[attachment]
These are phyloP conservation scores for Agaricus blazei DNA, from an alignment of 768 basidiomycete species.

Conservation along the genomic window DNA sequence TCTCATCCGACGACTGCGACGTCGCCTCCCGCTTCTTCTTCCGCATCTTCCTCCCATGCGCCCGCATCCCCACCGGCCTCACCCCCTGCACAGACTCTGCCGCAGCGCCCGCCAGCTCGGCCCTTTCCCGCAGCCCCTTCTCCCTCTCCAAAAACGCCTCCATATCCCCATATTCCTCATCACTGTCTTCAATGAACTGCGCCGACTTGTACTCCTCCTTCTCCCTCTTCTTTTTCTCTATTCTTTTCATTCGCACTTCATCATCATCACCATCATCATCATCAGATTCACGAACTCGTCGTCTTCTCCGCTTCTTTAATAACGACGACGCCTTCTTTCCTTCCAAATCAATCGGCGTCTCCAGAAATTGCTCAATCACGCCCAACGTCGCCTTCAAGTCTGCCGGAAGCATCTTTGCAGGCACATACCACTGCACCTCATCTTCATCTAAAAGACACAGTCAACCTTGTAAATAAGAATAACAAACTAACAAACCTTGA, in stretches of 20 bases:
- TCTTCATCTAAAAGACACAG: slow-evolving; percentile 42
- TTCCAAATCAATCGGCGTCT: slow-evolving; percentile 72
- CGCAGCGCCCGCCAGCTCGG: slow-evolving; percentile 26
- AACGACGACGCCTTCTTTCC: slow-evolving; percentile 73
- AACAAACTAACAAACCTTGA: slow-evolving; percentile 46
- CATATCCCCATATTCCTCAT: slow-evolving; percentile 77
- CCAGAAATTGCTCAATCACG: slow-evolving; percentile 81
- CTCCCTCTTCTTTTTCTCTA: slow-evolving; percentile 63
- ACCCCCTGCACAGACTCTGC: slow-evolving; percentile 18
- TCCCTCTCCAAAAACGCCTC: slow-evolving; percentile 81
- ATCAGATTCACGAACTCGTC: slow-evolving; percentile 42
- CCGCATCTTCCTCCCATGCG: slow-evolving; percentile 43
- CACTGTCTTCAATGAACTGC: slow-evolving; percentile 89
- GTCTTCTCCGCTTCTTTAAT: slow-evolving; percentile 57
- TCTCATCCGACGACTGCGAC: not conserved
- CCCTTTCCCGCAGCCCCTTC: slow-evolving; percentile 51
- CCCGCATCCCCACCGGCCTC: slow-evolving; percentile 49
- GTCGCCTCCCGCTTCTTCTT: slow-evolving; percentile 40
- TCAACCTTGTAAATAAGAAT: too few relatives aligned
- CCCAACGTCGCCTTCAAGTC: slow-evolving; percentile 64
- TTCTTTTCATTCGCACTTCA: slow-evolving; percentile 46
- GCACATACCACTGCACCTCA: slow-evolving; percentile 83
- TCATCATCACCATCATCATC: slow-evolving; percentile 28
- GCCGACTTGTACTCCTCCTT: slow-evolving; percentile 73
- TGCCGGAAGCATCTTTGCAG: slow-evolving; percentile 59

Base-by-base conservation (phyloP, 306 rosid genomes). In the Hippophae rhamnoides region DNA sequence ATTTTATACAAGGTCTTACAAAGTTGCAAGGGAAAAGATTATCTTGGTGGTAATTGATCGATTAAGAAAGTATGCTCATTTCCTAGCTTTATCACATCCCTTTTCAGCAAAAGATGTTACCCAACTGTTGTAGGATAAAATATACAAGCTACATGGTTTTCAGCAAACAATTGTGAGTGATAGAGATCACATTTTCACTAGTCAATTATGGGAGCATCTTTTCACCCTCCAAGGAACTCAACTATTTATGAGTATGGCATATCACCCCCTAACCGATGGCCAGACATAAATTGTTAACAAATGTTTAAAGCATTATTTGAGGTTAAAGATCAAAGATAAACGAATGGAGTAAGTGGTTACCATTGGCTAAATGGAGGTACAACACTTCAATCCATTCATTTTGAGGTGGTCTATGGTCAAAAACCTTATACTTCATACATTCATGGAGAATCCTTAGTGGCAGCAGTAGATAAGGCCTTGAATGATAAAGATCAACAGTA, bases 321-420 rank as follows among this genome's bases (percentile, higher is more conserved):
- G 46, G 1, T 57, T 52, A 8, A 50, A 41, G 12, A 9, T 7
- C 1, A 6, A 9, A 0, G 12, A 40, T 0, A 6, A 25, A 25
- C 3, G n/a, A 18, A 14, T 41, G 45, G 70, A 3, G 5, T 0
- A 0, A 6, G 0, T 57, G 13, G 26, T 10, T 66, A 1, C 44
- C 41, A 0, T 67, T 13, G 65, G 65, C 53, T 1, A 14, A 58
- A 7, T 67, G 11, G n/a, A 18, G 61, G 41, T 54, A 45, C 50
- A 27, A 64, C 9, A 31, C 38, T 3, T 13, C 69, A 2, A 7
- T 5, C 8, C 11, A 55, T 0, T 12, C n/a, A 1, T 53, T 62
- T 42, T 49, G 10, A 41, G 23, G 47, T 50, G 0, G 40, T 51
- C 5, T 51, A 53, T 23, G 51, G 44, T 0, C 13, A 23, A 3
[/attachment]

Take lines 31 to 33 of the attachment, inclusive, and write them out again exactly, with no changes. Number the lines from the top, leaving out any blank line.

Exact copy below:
- C 3, G n/a, A 18, A 14, T 41, G 45, G 70, A 3, G 5, T 0
- A 0, A 6, G 0, T 57, G 13, G 26, T 10, T 66, A 1, C 44
- C 41, A 0, T 67, T 13, G 65, G 65, C 53, T 1, A 14, A 58